The highlights of the trip were two snorkeling excursions. First, a night snorkel with Reef Manta Rays (Mobula alfredi). The organizers set up surfboard with lights, which attracted plankton; the plankton attracted the rays, which did repeated somersaults just underneath us—literally less than a foot away. This picture is a screen capture:

But I hope you will able to see the video:

Later we did a day snorkel on Lahaina with Green Sea Turtles (Chelonia mydas). There were quite a few people in the water (as you will see in the video), but they just ignored us, coming up to the surface for a breath, then heading back down.


We’d arrived on the big island of Hawai’I while one of the volcanos, Mauna Loa, was undergoing an eruption (note, this is not the volcano with all of the telescopes on it—that’s Mauna Kea). We only saw lava distantly from the plane on the way in, but the ash in the sky gave us some beautiful sunrises and sunsets.

Robert didn’t ask me to put this up, but I couldn’t resist.  He sent it while on the trip, with the remark, “Richard had a slide in one of his talks comparing embryonic development to origami, which was why he pulled me in as a visual aid when that slide came up. That was, of course, great fun.  Charming fellow, I gather he’s done some biological something-or-other in his day.”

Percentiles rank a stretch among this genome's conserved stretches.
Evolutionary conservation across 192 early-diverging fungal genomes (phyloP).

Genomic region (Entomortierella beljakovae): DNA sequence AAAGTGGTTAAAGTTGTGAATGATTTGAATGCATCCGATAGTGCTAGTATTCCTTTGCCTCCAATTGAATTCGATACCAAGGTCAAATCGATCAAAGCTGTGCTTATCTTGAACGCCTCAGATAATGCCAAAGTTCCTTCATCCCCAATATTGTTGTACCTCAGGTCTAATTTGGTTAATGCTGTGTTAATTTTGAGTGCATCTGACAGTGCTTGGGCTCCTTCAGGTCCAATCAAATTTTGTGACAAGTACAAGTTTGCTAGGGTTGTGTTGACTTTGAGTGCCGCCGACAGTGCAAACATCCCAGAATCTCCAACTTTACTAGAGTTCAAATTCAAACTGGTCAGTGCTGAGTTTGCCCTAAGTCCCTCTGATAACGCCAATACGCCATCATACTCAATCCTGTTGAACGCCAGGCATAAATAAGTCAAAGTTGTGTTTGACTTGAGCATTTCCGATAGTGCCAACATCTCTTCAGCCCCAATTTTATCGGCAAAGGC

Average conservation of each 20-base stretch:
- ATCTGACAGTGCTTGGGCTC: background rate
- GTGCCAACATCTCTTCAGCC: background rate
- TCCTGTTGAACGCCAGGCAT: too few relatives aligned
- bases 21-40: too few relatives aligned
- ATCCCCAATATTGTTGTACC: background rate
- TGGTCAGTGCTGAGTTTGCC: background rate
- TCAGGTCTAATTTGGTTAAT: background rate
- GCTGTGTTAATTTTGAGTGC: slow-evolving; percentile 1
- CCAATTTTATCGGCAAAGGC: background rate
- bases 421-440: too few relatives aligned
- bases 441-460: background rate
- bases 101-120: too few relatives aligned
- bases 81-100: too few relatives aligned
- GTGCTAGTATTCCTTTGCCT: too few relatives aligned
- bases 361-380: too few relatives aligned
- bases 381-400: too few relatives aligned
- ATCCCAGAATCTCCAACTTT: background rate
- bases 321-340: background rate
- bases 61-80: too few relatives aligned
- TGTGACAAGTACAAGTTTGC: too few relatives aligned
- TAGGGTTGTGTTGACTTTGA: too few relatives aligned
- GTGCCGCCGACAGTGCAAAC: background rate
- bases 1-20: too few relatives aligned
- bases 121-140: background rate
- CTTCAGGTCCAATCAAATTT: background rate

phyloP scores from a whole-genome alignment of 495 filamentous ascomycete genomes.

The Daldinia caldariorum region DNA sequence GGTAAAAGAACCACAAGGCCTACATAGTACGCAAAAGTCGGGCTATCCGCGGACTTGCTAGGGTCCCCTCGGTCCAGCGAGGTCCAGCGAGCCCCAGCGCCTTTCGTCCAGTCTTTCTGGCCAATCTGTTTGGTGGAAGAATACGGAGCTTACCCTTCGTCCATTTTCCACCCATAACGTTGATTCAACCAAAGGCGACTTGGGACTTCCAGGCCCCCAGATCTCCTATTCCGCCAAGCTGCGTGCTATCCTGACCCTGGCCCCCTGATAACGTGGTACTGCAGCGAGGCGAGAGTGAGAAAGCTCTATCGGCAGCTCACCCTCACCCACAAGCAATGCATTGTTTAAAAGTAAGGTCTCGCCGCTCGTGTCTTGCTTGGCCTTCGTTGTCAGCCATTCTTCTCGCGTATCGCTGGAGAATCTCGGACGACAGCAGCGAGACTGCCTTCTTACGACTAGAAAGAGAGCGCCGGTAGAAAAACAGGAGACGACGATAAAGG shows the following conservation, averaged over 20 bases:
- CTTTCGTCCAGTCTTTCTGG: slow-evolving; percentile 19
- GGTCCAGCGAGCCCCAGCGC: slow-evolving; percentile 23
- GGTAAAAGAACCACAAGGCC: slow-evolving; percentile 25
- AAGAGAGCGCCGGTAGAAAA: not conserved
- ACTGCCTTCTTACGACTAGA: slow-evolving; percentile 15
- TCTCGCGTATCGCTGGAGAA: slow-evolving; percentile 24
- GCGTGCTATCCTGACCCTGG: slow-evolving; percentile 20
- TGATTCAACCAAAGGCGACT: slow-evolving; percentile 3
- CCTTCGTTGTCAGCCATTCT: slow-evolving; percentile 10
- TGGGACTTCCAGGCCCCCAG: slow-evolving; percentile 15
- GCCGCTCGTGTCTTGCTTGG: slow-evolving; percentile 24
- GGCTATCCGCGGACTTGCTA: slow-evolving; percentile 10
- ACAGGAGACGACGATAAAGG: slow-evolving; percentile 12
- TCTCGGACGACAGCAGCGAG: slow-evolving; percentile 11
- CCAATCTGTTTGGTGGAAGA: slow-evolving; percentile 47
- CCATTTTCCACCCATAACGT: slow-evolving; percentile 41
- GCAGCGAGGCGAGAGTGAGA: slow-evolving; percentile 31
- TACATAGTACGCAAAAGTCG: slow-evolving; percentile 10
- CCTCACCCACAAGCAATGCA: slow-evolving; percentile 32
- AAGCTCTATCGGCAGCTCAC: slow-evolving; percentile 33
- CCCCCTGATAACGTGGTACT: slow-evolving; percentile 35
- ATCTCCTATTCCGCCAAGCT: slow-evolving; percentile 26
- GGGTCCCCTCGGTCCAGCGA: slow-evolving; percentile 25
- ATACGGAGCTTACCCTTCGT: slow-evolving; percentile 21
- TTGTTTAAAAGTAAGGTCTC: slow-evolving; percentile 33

Finally, since Mauna Loa is having one of its rare eruptions on the Big Island, I asked Robert if he saw it directly. He responded:

We did see the eruption from afar, from the plane while flying in. (Pic below.) One of the days we drove up to within a mile of the flow, but it was fogged in so we couldn’t see anything.
What a great gig for Richard! I’m jealous.

Travels: Davis, California

October 30, 2022 • 10:30 am

I’m staying with a friend in Davis, California, located in California’s great Central Valley, the great agricultural belt of the state. The town not big (10 square miles) nor populous (about 67,000 inhabitants), but it’s the site of the University of California’s biggest “ag school”: UC Davis, and it’s where I did my postdoc in genetics for three years. (Technically, the school is not within the city of Davis.)

Here’s where the city is, about 15 miles from Sacramento to the east and about an hour’s drive from Berkeley to the southwest.